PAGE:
From Tbilisi to Yerevan, Armenia

Travelling to Yerevan, Armenia from Tbilisi, Georgia is easy and cheap by a minivan service. Here is how to do it.

Update 2016-12-17: Added Yerevan airport bus information.

When heading to Yerevan from Tbilisi, you can choose between train and marshrutka (minibus). Trains go only every other day, which did not fit our schedule, so we took a marshrutka. The trip was a bit of a hassle, but at the same time culturally interesting.

Ortachala bus station

Marshrutkas leave from Ortachala bus station, which is some 15 minutes from the city centre by bus. Metro doesn't go to the bus station, which is a shame, because it would be more convenient, but buses 44, 50 and 71 do. The trip costs 0.50 GEL and the buses go frequently from a bus stop nearby Freedom Square.

Ortachala bus station is a bit confusing, or at least we were made to run around because nobody seemed to know where exactly the marshrutkas to Yerevan leave from, or they just wanted to sell their own private chauffeur services. In the end, we found the marshrutka office downstairs. We were told that there are only two buses leaving every day: at 10 AM and 3 PM. On the Internet, we read that there should be marshurutkas every hour, but perhaps this applies to the summertime only.

Our marshrutka left late. Passengers arrived late and there were some passengers sitting in the bus who were not even going to Yerevan. They only realised they were in the wrong bus When the driver started to ask about passports. Luggage was taken in and out many times and the hassle continued on the way, because the driver was making his own business. He stopped a couple of times to buy mandarins and butter in order to sell them with good profit in Yerevan.

The border formalities were straightforward and quick at both sides, except that one of the Georgian passengers was travelling with an old passport. All the other passengers had to wait more than one hour while her papers were cleared. The lady was obviously very embarrassed about her mistake and apologised. In the end, everybody seemed very understanding and despite the delay, we arrived in Yerevan 4:30 PM. The trip took 6 hours in total, cost 30 GEL/person (6.500 AMD), and the driver was smoking all the time while driving.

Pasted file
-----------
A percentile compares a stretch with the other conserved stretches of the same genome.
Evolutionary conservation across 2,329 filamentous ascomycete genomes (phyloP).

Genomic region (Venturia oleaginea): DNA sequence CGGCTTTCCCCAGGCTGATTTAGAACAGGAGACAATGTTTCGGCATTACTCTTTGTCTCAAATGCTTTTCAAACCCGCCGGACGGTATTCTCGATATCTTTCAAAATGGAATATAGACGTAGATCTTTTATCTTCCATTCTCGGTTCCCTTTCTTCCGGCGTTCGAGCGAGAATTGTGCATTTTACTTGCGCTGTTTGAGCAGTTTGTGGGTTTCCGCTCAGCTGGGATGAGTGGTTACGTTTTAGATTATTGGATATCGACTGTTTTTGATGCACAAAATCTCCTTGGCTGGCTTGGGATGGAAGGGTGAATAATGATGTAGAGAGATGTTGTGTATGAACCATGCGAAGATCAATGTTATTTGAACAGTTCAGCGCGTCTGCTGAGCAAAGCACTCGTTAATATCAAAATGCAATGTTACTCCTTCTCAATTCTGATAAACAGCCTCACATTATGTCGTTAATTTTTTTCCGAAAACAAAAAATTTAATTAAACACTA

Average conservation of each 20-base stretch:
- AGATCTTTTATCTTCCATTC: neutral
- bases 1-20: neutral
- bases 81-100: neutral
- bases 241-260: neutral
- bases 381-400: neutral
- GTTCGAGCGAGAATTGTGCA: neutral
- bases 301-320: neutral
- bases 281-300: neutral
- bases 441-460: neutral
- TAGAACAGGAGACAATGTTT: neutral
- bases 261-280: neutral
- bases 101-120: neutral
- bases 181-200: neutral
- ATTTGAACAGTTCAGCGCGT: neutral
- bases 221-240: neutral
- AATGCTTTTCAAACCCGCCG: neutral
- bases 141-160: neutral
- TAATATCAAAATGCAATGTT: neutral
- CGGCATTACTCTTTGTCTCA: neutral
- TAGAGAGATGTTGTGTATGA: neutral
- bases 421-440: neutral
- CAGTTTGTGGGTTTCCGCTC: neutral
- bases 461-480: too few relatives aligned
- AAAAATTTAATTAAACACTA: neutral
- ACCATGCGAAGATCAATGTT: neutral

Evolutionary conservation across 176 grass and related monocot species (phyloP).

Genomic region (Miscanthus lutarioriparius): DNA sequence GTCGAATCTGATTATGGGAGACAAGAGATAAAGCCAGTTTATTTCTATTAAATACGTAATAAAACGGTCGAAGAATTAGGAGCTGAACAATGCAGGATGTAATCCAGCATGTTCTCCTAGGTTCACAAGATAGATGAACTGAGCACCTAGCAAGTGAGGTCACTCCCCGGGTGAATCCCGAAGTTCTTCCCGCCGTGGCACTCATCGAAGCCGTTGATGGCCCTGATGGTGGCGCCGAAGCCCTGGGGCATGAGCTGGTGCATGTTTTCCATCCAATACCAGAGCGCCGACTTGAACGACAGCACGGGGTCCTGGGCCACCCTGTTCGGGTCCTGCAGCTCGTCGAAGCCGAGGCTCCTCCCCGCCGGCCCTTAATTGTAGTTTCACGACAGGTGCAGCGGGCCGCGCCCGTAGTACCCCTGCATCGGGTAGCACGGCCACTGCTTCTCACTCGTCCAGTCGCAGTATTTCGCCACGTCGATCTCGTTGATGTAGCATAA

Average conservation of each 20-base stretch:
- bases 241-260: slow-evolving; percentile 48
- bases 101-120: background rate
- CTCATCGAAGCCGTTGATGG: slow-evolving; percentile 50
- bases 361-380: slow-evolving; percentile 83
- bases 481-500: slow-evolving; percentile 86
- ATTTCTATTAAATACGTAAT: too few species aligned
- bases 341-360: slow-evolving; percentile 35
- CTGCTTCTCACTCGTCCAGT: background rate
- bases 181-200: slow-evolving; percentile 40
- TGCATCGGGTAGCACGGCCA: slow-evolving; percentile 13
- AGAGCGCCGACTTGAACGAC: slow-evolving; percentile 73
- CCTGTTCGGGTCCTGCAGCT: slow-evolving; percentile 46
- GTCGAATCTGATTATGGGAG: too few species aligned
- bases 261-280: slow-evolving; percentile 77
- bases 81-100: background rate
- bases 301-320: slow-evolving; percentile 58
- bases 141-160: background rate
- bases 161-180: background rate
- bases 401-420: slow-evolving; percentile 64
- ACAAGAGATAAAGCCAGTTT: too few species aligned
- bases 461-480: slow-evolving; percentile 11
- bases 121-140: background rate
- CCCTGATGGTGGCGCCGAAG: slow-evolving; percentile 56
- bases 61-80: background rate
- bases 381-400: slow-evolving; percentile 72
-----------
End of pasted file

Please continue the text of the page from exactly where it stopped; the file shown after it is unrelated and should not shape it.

Soviet style Yerevan

In Yerevan, we stayed in an artist hostel near the Opera house and had the whole apartment for our use — one of the perks of travelling during the low season.

As a city, Yerevan is less approachable than Tbilisi. It has Soviet style avenues, concrete architecture, and clumsy statues. Drivers are crazy and traffic lights mere decoration. People we met were very friendly and helpful, but in general they don't speak as much English as Georgians. There are obviously fewer tourists around, which was also evidenced by the fact that we seemed to be the sight most of the time when walking around.

To our untrained ears, Armenian language sounded a bit like German and looked like Georgian when written. Fortunately all the street signs in the city centre are also available in English. Most people speak Russian, but it is no longer an official language, and in school students can choose English instead. However, the Soviet heritage seems persistent. While Georgia is leaning towards Europe, Armenia has remained aloof. Depending on the perspective, this can be viewed as positive or negative — it's for you to decide which one you most agree with.

Yerevan airport bus

It was close to impossible to find any up-to-date information about airport buses in Yerevan. Some say buses 108, 107N, 17, N17 and N18 leave from the Opera house, but nobody there knew about these buses, not even bus drivers. We were advised to take a taxi. Finally, a friendly woman called Tatev, an artist, designer and photographer from Yerevan, came to our rescue asking around from locals and finally we made it.

The bus was not leaving from the Opera house but from Yeritasardakan bus stop in front of SAS Supermarket, and the bus number is 18. Tatev kindly walked with us to the bus stop and made sure with the driver that it was the right bus. Before we had a chance to thank her and say goodbye, she had already paid for our ride and walked away. The bus is going every 15-30 minutes and the fare is 200-250 drams. After less than an hour, we arrived right at the modern Zvartnots International airport to search for a good spot to sleep the night before our early morning flight. Thank you so much Tatev!


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